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Academic Integrity at TCTC

A Flip-Guide to Ethical Academic Behavior

Plagiarism can take many formsMost students readily understand the notion of “direct plagiarism,” using a word-for-word transcription from another work without quotation marks or any other form of attribution.  In this instance, the text is misrepresented as the student’s original work, without any attempt to acknowledge the source.

Less familiar to most students is the notion of “mosaic plagiarism” or what is sometimes called “patch writing.”  In this case, the perpetrator might re-arrange the central phrases and dependent clauses from the original, like re-ordering the railroad cars in a train.  The words and ideas still spring directly from the original source, and no attempt is made to quote or otherwise cite the source.   “Mosaic plagiarism” can sometimes be particularly difficult for inexperienced students to grasp.  It’s helpful and instructive for students to practice and model the style of scholarly writing – the kinds of words and vocabulary used, the way the sentences are formed, the complexity of those sentences.  But in their attempt to model scholarly writing students sometimes go too far, producing something that is essentially copied from the original with just a few adjustments. 

Anytime more than a few words from an original source are used together to convey the same idea as the original text, those phrases will require quotation marks and clear citations. 

Instructors will often encourage students to paraphrase.  Broadly, paraphrase means to restate something – a phrase, a passage, a concept, an argument – in one’s own words, that is, to restate the meaning in another form.  This can be a helpful technique for both learning and internalizing a set of ideas and for learning and internalizing a particular way of writing. Paraphrasing, however, does not relieve the student from the obligation to cite those ideas.  In other words, if one is not quoting directly from the text, one does not need quotation marks, but a paraphrase of an argument, concept, or other idea attributable to someone else still requires a citation.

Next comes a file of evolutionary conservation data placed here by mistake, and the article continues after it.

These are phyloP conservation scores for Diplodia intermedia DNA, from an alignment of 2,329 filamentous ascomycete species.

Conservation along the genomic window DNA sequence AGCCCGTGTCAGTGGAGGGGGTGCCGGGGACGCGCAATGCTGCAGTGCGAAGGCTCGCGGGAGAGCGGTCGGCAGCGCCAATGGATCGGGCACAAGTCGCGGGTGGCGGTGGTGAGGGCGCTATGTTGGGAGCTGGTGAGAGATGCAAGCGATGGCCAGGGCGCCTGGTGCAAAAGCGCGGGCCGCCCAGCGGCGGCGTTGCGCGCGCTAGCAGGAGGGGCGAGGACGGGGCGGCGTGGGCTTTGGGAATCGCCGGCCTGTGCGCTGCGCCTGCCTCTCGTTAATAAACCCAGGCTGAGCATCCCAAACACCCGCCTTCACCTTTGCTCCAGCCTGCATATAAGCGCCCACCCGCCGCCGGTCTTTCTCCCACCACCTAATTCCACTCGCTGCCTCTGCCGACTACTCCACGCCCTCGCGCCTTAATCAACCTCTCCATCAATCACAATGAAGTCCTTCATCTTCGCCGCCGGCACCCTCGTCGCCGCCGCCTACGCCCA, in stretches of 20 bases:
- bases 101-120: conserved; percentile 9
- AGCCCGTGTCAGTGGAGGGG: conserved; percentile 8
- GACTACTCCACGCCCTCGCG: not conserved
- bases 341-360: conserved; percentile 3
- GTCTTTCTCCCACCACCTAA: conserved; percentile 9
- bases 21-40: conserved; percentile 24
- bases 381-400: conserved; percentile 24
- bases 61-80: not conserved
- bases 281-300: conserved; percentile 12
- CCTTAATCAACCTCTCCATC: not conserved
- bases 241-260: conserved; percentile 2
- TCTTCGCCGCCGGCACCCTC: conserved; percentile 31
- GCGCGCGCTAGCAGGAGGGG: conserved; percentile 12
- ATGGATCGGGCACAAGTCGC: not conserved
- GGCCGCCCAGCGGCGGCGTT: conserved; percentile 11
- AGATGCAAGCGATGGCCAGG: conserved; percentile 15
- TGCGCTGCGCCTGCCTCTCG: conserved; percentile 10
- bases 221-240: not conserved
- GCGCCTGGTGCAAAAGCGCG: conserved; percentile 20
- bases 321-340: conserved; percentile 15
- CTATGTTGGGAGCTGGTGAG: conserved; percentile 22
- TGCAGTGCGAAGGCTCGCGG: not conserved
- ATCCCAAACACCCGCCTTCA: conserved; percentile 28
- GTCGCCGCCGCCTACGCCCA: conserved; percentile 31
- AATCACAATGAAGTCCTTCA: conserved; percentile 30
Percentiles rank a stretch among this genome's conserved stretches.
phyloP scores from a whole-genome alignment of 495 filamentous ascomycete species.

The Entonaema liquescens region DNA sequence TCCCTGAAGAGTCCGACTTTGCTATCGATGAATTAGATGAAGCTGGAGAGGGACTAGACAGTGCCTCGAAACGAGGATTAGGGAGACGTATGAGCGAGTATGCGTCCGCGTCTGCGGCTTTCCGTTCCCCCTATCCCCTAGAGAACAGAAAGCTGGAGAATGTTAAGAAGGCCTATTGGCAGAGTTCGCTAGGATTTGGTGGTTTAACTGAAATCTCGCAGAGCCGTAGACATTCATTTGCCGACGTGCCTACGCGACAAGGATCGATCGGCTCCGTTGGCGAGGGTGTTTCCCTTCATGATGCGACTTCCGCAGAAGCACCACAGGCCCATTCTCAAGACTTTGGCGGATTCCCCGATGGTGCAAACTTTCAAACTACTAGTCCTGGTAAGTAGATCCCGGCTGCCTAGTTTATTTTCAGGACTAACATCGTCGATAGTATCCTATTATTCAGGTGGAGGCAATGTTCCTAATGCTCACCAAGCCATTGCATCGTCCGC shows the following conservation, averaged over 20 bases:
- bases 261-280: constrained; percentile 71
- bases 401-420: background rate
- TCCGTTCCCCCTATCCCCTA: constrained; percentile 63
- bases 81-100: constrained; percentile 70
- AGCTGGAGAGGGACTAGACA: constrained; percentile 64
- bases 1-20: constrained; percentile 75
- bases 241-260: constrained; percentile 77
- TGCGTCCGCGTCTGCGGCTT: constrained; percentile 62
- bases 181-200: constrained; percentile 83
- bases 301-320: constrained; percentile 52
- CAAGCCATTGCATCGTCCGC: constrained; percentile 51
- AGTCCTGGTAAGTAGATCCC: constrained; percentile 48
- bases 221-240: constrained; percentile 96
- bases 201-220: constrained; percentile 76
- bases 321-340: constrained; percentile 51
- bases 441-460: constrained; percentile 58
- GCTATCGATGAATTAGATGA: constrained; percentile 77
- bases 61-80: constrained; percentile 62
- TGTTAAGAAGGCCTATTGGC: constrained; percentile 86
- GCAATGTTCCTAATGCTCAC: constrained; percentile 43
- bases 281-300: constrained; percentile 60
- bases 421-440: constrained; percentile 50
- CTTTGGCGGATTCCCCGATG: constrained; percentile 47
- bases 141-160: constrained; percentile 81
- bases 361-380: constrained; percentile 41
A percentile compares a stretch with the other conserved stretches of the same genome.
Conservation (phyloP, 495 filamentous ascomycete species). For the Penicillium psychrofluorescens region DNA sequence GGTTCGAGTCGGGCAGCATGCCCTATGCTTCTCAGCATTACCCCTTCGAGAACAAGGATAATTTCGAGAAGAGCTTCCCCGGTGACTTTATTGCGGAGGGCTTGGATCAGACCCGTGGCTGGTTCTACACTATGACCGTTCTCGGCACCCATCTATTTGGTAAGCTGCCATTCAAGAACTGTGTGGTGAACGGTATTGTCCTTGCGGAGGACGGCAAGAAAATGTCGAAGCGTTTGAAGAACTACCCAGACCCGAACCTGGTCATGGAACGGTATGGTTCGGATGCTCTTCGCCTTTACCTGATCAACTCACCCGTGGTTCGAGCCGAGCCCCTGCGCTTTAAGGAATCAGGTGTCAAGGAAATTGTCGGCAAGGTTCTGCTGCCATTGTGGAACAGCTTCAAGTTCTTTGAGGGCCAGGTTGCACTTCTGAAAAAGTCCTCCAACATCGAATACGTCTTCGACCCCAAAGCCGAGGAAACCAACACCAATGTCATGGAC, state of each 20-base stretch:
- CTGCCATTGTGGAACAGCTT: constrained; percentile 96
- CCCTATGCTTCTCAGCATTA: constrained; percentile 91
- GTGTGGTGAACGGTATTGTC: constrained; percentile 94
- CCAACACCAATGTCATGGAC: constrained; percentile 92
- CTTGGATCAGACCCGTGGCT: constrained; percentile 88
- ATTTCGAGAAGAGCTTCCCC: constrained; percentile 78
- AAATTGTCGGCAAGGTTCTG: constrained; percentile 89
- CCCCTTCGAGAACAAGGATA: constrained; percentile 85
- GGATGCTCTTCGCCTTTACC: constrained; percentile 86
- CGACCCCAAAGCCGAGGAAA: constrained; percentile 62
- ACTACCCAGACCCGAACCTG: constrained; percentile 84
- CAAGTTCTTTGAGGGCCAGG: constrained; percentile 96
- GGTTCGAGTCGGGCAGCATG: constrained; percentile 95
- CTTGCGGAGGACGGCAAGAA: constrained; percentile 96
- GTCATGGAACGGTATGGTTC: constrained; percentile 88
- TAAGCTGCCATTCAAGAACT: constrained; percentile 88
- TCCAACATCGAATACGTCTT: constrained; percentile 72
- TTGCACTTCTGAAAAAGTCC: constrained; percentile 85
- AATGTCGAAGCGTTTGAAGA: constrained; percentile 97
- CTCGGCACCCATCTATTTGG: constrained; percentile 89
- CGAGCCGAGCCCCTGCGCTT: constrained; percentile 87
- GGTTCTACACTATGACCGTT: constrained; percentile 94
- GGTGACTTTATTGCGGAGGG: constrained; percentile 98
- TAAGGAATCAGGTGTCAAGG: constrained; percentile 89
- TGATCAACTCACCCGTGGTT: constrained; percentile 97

"Accidental plagiarism" frequently occurs because one has paraphrased an original source, but unintentionally failed to cite it.  Accidental plagiarism is one of the most common forms of unintentional plagiarism – a rushed or panicked student forgets to include a citation or forgets where the information was originally found and is unable to cite it properly.  Accidental plagiarism usually results from a procedural failure, rather than an ethical lapse.

"Self-plagiarism," while sometimes unwitting, is another form of panic-driven plagiarism.  For students, self-plagiarism typically occurs when a student recycles work, submitting the same paper for two different classes without full disclosure and without full permission from both instructors.  While it may theoretically be possible to submit similar work for two separate classes, it would require permissions from both instructors who would likely want to know that the learning necessary to successfully complete the course had been accomplished.

By all accounts, author Jonah Lehrer is one very smart cookie; the former Rhodes Scholar trained in neuroscience at Columbia University has penned three popular and noteworthy books, examining literary and artistic creativity through the lens of neuroscience.  He also appears to be a serial plagiarizer.  According to Slate, PT, the Daily Beast, and the Guardian, along with a host of other publications, Lehrer's plagiaristic adventures are said to include the appropriation of other's work, misrepresentation of scientific findings, the fabrication of quotes from known figures, and the rampant repackaging and republication of his own work in a variety of self-plagiarized blogs, articles, and book passages (Seife, 2012; Bailey, 2012; Silverman, 2012; Poole, 2016).